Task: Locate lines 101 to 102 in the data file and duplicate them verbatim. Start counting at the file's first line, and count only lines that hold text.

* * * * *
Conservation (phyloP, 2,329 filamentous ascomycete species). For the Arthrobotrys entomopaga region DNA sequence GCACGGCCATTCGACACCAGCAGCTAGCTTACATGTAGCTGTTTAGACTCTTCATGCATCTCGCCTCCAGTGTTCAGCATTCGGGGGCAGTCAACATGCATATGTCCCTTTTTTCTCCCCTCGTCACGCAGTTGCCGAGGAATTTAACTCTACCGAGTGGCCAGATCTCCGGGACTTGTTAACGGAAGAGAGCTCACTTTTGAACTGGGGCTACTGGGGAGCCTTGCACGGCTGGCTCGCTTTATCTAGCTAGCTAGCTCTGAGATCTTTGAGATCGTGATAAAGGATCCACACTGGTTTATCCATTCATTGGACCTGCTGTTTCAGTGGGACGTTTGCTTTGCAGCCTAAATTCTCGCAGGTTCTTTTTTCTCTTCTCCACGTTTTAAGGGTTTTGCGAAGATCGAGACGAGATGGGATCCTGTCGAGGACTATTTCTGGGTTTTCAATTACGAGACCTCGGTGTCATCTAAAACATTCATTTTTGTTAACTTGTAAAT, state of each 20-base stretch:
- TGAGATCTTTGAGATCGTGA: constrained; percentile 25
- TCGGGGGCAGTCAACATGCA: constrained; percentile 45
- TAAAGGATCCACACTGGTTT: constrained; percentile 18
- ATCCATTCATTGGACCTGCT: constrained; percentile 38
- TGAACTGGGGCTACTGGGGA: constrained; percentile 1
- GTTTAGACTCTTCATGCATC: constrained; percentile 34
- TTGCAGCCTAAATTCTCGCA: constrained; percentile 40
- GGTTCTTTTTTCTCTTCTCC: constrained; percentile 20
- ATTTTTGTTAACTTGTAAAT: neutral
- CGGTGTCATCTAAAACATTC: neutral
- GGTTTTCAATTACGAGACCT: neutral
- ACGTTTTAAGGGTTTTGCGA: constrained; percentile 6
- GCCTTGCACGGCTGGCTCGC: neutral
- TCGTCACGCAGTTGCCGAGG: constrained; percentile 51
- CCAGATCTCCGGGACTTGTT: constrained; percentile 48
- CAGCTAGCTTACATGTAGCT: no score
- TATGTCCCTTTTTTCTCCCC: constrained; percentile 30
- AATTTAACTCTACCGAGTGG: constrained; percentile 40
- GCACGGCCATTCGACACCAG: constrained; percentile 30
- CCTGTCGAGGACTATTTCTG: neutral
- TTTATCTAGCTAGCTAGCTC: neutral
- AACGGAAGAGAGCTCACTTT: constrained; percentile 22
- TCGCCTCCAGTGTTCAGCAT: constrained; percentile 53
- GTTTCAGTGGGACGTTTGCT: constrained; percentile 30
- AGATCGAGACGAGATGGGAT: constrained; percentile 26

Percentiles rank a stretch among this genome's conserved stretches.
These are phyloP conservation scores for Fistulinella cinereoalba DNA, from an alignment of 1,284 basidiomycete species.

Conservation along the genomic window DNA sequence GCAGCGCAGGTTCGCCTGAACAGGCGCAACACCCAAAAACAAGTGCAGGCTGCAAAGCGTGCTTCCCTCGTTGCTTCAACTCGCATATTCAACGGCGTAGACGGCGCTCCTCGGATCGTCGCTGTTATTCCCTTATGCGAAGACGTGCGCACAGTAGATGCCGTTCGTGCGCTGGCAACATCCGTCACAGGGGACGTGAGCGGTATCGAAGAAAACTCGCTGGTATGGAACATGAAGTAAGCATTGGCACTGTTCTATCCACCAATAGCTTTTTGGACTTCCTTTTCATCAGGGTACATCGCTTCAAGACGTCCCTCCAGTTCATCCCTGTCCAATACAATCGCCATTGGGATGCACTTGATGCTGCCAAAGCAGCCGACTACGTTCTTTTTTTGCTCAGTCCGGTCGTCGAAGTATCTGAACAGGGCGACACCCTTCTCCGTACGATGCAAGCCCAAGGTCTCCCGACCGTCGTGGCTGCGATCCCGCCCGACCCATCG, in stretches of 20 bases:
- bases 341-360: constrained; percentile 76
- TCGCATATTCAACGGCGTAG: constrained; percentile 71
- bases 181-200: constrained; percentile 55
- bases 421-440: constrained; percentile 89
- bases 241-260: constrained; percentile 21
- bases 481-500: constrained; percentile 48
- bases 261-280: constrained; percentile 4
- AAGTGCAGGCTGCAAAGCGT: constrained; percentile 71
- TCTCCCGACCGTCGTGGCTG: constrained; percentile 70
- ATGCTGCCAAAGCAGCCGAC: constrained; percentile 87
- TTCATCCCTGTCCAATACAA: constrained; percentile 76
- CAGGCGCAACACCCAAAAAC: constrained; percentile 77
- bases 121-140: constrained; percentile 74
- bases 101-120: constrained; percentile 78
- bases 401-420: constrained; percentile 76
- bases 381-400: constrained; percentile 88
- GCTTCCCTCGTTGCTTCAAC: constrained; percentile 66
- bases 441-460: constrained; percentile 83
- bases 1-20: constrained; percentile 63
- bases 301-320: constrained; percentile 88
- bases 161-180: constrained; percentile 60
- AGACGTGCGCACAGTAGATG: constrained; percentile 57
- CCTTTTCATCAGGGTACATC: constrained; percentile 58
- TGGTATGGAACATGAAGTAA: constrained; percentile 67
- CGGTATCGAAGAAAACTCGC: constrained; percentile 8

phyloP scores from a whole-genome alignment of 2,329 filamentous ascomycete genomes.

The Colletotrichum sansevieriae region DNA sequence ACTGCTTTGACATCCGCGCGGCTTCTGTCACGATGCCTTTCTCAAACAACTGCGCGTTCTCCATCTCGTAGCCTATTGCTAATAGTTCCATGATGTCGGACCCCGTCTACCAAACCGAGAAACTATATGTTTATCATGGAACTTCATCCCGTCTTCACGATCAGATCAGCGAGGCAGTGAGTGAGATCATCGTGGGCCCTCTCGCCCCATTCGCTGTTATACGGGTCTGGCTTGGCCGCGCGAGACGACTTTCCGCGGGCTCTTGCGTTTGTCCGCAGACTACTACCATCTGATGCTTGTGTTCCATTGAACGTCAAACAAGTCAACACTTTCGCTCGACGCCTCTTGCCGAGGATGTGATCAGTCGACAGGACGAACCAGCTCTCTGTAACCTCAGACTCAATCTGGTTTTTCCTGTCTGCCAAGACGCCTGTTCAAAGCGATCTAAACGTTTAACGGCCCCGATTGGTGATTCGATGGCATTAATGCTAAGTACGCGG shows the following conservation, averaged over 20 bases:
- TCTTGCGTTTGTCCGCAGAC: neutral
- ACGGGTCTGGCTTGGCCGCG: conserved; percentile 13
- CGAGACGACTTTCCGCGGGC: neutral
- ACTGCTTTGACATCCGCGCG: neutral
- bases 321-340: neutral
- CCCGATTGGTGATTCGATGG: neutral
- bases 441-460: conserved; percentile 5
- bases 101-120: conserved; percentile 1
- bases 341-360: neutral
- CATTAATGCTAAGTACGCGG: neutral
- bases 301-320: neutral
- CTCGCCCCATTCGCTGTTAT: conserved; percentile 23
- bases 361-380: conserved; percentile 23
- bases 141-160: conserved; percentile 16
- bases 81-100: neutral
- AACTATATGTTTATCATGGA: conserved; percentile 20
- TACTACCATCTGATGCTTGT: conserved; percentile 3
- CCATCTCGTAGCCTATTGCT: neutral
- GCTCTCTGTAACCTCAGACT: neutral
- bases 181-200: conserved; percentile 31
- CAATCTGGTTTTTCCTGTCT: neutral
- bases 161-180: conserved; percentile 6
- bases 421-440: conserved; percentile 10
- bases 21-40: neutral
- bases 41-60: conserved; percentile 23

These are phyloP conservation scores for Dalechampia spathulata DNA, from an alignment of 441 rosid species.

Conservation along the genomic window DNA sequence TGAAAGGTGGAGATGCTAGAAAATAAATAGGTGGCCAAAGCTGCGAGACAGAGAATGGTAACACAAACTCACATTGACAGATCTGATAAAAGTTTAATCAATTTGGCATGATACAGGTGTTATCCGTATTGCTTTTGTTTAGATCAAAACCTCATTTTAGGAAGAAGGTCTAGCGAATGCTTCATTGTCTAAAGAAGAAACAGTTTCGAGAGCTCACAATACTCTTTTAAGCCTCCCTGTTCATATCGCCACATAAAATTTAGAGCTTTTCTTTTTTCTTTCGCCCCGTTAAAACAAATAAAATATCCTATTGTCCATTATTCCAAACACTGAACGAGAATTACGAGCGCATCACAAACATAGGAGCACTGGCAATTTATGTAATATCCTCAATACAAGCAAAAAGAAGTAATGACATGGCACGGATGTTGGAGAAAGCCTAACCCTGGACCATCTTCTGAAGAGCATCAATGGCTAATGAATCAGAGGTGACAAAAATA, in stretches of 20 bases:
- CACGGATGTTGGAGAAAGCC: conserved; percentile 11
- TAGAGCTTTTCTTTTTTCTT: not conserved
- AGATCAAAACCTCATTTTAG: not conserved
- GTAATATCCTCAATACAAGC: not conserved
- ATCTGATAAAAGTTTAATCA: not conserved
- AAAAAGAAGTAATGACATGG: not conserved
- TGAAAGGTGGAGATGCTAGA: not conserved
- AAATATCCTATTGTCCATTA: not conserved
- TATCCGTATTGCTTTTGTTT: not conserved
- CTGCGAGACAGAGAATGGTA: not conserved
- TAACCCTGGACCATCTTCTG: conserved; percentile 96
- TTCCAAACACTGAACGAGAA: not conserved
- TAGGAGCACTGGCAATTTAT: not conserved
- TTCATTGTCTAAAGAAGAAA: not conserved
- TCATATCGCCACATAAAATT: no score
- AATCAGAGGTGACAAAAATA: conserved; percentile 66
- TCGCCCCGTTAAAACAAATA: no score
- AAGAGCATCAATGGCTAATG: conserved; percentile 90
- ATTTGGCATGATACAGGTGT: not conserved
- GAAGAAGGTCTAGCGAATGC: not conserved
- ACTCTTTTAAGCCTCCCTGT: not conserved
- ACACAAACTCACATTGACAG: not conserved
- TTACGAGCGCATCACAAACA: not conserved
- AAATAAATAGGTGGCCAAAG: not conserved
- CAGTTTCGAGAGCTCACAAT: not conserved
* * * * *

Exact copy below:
- AAGAGCATCAATGGCTAATG: conserved; percentile 90
- ATTTGGCATGATACAGGTGT: not conserved